Living near the Rocky Mountains one can hardly fail to be impressed by the grandeur of creation. Such a locale also stimulates the mind’s curiosity about those imposing, silent leviathans arrayed like so many silent sentinels gazing upon the passage of countless centuries.The story of earth itself lies hidden beneath those craggy outcrops. Geologists tell us that the Rockies are mere upstarts relative to earth’s overall history. Only about 70 million years have elapsed since they began to emerge from a Cretaceous era sea called the Western Interior Seaway, at a time when Thunder Lizards (dinosaurs) still roamed the lush tropical landscape Continue reading
Every single one of us has a history inherited from a family, grandparents, our nationality, etc. But it seems that too many people today take the short view of history. It ends where their personal memories end. Educators sometimes unwittingly protract this problem by too often stressing the future while shortchanging the importance of the past. Granted, education should prepare one for the future, but it is equally important to remind students that there is no such thing as a future without the past that leads up to it. In short, it is impossible to know where we are going if we don’t know where we’ve already been. Continue reading
The Washington Post recently reported that a number of tech pioneers such as Google, Pay Pal, Facebook, eBay and other giants of Silicon Valley are plowing billions into biomedical research hoping to dramatically extend human life spans. Apparently these high-tech Ponce de Leons are on the prowl for their own 21st century “fountain of youth.” Although such a chimerical quest might provide amusement to those of us more pragmatically inclined, the fact is that a number of high-tech gurus are “dead serious” (pun intended) about defeating the ravages of aging and death, in their own lifetimes if possible.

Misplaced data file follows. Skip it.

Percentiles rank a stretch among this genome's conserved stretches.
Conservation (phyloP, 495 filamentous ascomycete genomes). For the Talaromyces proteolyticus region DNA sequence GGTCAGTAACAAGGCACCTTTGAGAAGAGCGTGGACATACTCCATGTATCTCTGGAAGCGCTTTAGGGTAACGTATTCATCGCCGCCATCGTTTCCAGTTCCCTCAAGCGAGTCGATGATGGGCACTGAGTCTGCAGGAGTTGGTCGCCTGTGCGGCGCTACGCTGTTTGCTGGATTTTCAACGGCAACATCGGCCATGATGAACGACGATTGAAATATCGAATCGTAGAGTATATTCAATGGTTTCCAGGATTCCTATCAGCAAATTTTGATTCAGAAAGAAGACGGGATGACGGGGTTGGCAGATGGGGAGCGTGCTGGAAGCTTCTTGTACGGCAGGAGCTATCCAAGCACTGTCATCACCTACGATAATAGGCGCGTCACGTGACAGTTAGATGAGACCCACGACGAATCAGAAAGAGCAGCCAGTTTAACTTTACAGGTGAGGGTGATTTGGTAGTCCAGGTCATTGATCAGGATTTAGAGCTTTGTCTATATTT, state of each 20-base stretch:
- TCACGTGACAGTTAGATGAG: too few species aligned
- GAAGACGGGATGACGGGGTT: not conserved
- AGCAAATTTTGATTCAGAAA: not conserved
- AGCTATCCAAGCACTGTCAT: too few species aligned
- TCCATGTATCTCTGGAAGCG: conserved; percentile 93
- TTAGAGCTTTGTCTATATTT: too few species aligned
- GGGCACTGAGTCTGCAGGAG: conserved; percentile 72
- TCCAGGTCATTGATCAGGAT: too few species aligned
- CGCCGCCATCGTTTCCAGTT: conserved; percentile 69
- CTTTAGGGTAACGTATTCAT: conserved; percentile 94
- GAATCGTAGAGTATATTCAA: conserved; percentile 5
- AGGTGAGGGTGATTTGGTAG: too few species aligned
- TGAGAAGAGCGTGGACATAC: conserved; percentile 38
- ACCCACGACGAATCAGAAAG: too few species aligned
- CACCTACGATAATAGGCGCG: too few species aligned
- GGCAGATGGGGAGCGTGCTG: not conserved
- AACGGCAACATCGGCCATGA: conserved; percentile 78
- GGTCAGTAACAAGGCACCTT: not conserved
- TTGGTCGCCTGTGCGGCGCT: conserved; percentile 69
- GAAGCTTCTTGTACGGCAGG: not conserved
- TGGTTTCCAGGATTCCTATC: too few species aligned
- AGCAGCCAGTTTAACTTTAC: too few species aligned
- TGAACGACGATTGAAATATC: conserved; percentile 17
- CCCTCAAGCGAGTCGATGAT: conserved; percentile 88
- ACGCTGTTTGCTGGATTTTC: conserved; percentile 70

Google’s Sergey Brin, for instance, has apparently donated $150 million for gene modification research, Continue reading
Nothing rounds out one’s personality like the spirit of gratitude. Gratitude, like optimism, changes our whole outlook on life for the better. Fittingly, the very word “gratitude” rhymes with “attitude” because gratitude is an attitude which becomes essential to human happiness and well being. But gratitude is not an easy habit to cultivate, especially in a free society such as ours. Not that freedom itself is antithetical to gratitude. In fact, freedom is the strongest inducement to be grateful to the God who first gave us freedom. Not all peoples possess the precious liberties that we Americans enjoy and that fact alone should inspire one to a sense of profound gratitude.
Today, however, our country seems to be losing that once vibrant sense of gratitude to God which long served as a hallmark of our national identity and character. Continue reading